M. Tullii Ciceronis Consolatio. Liber quo se ipsum de filiae morte consolatus est, nunc primum repertus et in lucem editus

Autore: CICERO, Marcus Tullius (106-43 B.C.)-SIGONIO, Carlo (1524-1584)

Tipografo: Girolamo Polo

Dati tipografici: Venezia, 1583

Formato: in sedicesimo

A notorious literary forgery

16mo (mm. 113x81). 88 leaves. Collation: A-L8. With a typographic ornament on title page. Contemporary limp vellum with ink title on spine, ties gone, some very light marginal spots, a fine genuine copy.

FIRST EDITION. The publication of the Consolatio was welcomed in the world of learning as a great sensation and was immediately reprinted at Bologna, Piacenza, London, Lyon, Frankfurt, Leyden, Nurnberg and Erfurt.

When his daughter Tullia died in 45 B.C., the Roman orator Marcus Tullius Cicero was assailed by deep grief which he attempted to assuage by writing a philosophical work now known as the Consolatio. Despite its high reputation in the classical world, only fragments of this text (in the form of quotations by subsequent authors) are known to have survived. As numerous Renaissance scholars strove to locate this missing work, it was Francesco Vianello, a pupil of Carlo Sigonio, who claimed to have succeeded when he published the Consolatio in Venice printed by Girolamo Polo in first months of 1583. While the initial enthusiasm was overwhelming, it did not take long for suspicions about the origins of the Consolatio to arise. Thus, the editor, Carlo Sigonio became embroiled in one of the more notorious scholarly scandals of the early modern era.

In September 1583 Sigonio published a volume dedicated to Ascanio Colonna, in fact the second edition of the Consolatio, adding the genuine original fragments and commentaries on them written by himself and by the Polish scholar Andreas Patricius two decades earlier, and Riccoboni's Iudicium against the Consolatio. This assemblage was topped off by Sigonio's own Pro consolatione orationes duae. Everything about this publication was calculated to impress and to convince, yet it reeked of manipulation and created nothing but suspicion among alert readers. The text of the Consolatio was silently revised in respect of grammar and syntax in a handful of places, but Sigonio gave no indication of the editorial basis either of the first edition or of these alterations.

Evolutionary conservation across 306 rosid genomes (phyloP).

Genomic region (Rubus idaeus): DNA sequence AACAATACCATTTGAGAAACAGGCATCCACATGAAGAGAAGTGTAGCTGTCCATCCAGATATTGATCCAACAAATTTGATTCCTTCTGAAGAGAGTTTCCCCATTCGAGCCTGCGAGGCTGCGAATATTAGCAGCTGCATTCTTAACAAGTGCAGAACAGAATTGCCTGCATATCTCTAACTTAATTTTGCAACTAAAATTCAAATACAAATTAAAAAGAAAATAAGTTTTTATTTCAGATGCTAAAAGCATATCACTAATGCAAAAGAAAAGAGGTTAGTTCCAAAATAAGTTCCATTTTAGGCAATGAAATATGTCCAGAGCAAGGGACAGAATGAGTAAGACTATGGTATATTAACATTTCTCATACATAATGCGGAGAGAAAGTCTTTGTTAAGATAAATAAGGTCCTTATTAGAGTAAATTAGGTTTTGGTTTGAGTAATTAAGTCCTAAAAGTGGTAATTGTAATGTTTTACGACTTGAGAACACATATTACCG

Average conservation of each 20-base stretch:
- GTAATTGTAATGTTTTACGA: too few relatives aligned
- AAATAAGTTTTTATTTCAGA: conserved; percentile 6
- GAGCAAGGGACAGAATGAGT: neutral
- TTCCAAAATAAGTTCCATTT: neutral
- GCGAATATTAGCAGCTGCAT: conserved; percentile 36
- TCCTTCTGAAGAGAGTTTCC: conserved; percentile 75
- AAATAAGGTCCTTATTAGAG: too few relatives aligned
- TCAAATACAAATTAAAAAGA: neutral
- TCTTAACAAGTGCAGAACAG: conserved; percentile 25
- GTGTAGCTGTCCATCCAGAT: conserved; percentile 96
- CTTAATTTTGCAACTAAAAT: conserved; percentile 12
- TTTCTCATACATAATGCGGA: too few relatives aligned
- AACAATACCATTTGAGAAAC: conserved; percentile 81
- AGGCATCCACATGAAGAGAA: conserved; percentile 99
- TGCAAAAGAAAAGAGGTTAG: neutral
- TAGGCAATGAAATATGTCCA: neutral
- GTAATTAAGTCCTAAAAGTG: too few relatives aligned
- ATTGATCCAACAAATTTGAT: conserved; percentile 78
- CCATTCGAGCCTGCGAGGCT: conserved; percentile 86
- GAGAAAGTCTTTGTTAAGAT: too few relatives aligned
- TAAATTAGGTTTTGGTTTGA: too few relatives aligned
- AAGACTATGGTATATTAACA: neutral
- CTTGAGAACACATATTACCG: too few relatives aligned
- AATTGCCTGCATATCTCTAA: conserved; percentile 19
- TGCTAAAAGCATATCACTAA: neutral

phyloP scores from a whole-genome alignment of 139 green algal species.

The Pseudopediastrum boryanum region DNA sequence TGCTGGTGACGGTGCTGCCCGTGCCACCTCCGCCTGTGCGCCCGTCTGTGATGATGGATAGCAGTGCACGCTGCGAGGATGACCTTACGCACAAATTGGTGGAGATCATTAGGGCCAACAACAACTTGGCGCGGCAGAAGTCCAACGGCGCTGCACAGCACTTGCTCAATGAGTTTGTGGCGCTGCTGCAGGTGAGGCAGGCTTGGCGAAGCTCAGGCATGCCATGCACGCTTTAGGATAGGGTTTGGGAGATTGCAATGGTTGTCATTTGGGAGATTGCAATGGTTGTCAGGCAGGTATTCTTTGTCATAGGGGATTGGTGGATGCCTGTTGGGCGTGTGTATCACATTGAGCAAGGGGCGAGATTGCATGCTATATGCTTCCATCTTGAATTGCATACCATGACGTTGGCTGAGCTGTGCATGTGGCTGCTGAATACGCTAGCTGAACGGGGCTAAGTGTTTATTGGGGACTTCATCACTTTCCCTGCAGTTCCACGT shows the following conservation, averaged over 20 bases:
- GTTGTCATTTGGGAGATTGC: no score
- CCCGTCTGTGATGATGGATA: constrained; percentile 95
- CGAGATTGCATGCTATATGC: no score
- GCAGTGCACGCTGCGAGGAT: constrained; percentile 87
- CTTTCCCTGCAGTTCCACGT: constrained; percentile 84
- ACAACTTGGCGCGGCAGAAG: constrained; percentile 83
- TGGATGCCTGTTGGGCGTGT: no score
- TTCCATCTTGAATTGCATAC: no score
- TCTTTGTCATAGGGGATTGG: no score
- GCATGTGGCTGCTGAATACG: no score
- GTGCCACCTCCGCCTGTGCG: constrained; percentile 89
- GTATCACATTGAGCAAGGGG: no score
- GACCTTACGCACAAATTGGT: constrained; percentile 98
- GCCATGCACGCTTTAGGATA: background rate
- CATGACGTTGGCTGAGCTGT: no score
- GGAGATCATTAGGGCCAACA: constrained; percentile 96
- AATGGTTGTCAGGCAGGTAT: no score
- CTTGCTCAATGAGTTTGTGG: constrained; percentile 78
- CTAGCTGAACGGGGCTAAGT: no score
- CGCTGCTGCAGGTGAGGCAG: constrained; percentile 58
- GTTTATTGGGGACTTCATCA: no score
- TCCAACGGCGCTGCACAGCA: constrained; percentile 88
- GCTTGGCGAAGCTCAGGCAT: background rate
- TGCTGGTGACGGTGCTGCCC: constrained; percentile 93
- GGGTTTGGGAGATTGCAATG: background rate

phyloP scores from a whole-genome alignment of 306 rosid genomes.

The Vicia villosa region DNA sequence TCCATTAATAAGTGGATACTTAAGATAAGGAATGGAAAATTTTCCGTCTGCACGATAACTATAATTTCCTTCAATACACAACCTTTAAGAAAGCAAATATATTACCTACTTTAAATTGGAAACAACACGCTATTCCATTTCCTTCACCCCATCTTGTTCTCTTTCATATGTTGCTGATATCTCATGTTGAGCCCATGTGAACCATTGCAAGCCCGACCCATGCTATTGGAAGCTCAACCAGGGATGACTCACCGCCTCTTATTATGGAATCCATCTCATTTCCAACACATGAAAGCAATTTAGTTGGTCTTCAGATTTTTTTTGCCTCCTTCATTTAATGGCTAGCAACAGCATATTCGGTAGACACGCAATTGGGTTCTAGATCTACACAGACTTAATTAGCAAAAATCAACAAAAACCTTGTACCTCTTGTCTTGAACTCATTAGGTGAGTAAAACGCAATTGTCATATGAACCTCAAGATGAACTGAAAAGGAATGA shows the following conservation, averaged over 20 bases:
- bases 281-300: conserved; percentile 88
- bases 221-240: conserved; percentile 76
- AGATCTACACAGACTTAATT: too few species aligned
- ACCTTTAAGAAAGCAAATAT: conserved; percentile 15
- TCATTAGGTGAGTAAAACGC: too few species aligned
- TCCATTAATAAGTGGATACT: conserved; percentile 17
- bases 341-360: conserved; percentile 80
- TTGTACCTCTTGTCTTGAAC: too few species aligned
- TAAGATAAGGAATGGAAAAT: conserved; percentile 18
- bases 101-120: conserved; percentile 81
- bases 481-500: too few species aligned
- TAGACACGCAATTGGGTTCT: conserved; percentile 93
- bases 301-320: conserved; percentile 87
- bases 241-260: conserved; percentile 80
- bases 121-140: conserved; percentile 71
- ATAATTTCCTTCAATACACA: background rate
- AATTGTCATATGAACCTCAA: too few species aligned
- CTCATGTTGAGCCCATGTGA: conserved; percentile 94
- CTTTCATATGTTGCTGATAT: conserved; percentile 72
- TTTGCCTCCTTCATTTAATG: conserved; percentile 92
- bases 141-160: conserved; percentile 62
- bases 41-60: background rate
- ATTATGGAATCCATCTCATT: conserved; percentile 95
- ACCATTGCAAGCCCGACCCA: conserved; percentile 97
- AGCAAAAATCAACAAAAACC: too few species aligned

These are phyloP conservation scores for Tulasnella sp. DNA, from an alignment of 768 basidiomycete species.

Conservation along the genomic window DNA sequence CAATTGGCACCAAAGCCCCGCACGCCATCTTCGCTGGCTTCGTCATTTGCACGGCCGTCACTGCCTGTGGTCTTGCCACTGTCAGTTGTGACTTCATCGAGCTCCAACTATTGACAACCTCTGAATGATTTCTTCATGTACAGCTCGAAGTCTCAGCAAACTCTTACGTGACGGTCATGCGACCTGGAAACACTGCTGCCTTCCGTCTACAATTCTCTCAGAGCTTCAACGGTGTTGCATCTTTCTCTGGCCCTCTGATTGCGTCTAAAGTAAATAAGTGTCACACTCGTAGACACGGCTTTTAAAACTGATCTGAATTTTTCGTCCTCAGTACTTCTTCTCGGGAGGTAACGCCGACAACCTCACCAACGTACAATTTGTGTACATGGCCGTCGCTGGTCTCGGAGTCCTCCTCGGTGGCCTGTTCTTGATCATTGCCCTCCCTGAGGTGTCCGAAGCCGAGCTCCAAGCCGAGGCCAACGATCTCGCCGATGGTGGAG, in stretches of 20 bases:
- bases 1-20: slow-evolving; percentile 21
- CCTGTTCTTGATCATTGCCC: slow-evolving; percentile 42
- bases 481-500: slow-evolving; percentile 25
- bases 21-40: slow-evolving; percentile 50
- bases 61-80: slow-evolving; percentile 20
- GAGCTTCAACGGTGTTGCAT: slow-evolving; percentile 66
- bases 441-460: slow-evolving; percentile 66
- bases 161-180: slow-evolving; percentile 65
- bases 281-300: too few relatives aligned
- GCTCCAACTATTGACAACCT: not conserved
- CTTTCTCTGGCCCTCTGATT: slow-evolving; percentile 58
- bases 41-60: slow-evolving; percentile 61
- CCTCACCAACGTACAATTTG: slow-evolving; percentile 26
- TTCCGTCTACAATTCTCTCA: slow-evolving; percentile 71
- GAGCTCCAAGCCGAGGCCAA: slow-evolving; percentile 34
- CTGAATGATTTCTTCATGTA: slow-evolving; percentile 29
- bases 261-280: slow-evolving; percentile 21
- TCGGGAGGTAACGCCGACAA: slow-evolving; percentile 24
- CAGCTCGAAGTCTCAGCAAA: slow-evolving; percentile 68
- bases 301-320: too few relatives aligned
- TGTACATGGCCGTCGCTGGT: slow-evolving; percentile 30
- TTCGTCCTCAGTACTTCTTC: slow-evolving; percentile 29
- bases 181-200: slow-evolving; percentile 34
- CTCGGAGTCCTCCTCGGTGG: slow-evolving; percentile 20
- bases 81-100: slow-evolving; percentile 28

In December circulated Riccoboni's Iudicium secundum (Vicenza, 1584), to which Sigonio answered in form of a dialogue, Accusator (Bologna, January 1584). Riccoboni countered with a third tract in March (Defensor) containing a catalogue of all the places debated ad nauseam between him and Sigonio. In April Sigonio wrote an ultimate account of the points at issue. This composition was circulated in manuscript and published posthumously in Bologna only in 1599. However, Riccoboni's accusations greatly brought him into discredit and it was assumed that Sigonio either composed the Consolatio himself, or that the author was his protégé or collaborator: in sum no injustice was committed by his contemporaries and by later literary historians in affixing responsibility for the counterfeit of 1583 on Carlo Sigonio. More scholars came to agree with Riccoboni, including Marc-Antoine Muret and Justus Lipsius, particularly when Vianello could not produce the manuscript on which his edition was supposedly based (cf. E.T. Sage, The Pseudo-Ciceronian ‘Consolatio', Chicago, IL,1910, passim and especially pp. 7-9; see also W. McCuaig, Carlo Sigonio. The Changing World of the Late Renaissance, Princeton, NJ, 1989, pp. 291-344: “the first and second editions of the Consolatio, published at Venice and Bologna respectively, in 1583, […] are the only important witnesses for this text”, p. 291).